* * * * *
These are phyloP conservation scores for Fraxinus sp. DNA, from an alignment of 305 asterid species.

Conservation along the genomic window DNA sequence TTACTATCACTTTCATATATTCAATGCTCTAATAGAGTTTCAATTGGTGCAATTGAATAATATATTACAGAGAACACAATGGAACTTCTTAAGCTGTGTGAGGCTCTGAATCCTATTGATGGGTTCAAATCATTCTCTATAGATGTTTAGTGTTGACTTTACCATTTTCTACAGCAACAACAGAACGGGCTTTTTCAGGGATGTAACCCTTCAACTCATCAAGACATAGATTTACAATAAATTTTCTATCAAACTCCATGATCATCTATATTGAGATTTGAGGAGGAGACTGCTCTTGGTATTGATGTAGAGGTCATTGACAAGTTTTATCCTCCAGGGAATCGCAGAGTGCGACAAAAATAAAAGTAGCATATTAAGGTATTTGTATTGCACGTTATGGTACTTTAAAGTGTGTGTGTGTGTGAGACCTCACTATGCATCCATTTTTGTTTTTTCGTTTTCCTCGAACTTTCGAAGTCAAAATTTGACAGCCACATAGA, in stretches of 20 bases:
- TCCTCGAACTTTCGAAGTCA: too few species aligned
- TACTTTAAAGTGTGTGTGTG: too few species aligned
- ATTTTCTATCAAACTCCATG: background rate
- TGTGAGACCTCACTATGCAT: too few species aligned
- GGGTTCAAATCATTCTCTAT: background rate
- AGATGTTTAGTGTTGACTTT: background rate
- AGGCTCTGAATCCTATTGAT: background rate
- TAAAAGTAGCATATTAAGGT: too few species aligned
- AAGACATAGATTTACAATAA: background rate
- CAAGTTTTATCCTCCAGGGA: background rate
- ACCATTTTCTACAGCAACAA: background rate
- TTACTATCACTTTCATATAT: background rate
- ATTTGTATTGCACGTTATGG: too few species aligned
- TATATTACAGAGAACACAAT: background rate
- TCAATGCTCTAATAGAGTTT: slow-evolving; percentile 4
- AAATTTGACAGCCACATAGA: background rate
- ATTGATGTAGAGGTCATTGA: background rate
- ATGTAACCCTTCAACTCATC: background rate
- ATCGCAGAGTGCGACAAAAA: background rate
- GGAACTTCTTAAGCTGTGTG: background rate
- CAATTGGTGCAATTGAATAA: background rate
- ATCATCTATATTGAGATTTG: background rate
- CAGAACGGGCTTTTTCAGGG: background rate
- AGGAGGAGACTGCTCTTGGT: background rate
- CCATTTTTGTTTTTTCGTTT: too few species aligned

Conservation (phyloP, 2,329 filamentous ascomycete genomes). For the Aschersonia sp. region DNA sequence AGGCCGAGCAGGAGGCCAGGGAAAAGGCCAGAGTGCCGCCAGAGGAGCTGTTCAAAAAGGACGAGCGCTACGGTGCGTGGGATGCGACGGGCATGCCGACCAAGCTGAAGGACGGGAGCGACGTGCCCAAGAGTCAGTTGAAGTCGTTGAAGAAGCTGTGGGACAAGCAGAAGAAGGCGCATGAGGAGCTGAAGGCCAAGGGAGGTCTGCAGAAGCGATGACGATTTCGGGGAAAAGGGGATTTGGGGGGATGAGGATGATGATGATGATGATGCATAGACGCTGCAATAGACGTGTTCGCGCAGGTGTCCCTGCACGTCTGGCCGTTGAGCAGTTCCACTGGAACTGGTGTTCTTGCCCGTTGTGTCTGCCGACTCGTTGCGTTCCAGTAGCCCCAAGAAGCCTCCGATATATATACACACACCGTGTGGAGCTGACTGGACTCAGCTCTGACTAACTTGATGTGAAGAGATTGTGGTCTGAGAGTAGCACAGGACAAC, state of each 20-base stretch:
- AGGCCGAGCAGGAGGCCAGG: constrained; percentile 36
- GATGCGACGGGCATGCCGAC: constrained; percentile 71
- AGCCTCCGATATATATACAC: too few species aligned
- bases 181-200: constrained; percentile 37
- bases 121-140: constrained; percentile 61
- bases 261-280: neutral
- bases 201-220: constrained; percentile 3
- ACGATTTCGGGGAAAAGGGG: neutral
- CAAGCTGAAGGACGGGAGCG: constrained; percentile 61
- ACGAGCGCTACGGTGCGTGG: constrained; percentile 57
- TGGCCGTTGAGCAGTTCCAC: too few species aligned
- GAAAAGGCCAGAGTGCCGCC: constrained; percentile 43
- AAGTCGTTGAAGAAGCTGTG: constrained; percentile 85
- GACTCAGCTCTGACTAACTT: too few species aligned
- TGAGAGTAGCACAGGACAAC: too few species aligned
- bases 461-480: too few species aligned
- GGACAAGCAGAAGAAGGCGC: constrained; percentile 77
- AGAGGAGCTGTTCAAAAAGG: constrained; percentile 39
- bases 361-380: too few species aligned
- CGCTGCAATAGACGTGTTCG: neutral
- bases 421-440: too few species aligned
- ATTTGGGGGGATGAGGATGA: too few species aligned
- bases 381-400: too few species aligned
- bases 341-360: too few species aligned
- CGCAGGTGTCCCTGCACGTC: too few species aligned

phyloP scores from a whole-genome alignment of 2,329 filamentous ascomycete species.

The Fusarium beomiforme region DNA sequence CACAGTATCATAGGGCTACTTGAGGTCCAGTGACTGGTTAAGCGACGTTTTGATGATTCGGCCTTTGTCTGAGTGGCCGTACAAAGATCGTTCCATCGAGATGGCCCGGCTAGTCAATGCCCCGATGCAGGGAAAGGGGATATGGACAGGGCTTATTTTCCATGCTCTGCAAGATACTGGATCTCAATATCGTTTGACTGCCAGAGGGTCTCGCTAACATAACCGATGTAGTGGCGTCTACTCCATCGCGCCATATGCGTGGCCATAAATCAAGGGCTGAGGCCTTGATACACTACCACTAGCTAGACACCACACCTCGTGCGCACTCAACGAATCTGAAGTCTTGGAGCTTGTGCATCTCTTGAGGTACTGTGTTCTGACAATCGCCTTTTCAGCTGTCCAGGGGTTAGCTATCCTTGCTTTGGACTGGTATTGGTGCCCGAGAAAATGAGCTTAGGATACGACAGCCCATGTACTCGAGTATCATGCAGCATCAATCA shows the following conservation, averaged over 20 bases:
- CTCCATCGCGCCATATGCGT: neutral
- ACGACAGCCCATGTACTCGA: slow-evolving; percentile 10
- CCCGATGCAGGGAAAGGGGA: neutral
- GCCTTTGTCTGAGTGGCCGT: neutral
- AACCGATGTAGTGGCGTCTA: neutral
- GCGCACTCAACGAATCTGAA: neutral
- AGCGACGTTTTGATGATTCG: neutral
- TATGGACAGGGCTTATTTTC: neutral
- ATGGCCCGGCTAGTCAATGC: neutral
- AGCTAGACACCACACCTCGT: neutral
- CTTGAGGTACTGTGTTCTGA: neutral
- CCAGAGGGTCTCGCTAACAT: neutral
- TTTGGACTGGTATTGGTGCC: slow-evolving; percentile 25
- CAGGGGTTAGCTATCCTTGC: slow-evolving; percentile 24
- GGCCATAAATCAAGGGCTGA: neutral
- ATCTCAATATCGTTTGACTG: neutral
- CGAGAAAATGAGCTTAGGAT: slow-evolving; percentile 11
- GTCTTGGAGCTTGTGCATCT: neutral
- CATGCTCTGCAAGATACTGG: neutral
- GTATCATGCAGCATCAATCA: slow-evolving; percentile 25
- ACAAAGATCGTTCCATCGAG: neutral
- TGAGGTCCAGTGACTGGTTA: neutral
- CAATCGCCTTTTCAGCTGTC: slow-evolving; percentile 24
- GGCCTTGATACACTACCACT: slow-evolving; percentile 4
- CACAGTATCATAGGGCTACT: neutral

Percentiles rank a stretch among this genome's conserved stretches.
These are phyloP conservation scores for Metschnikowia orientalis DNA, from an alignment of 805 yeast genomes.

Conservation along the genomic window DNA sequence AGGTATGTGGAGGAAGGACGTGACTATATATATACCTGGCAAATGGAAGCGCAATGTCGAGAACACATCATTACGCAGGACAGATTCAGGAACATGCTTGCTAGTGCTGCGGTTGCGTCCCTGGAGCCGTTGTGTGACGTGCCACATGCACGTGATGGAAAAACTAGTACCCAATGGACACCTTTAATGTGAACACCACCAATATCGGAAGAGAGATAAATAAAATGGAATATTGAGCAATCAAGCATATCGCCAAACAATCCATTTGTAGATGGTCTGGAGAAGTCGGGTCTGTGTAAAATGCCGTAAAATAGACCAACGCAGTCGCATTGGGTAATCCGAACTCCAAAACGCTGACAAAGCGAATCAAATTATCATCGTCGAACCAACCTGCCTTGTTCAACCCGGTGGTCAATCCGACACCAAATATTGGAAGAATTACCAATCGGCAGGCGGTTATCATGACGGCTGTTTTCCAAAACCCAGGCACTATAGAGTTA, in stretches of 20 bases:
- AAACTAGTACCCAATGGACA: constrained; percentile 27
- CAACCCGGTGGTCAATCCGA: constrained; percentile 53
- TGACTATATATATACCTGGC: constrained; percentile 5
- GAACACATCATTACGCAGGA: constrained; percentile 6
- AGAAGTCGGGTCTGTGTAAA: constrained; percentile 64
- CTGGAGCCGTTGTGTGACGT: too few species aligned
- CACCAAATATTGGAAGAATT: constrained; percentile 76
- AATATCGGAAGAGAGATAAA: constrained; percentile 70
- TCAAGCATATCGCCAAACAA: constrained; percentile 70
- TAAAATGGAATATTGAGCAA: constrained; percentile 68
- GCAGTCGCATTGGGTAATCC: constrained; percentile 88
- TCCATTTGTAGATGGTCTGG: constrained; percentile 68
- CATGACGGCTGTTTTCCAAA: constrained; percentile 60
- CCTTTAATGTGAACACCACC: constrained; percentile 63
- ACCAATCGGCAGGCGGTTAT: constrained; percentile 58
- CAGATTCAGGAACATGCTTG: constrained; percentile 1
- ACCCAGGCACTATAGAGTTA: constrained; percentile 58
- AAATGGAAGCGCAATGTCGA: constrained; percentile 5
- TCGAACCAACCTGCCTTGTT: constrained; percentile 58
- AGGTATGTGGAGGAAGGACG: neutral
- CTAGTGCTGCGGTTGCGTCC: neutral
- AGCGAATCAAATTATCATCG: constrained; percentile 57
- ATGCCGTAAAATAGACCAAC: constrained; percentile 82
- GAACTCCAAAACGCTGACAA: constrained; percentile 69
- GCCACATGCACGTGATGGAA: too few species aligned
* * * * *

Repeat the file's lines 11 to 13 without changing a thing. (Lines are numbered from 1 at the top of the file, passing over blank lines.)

- AAGACATAGATTTACAATAA: background rate
- CAAGTTTTATCCTCCAGGGA: background rate
- ACCATTTTCTACAGCAACAA: background rate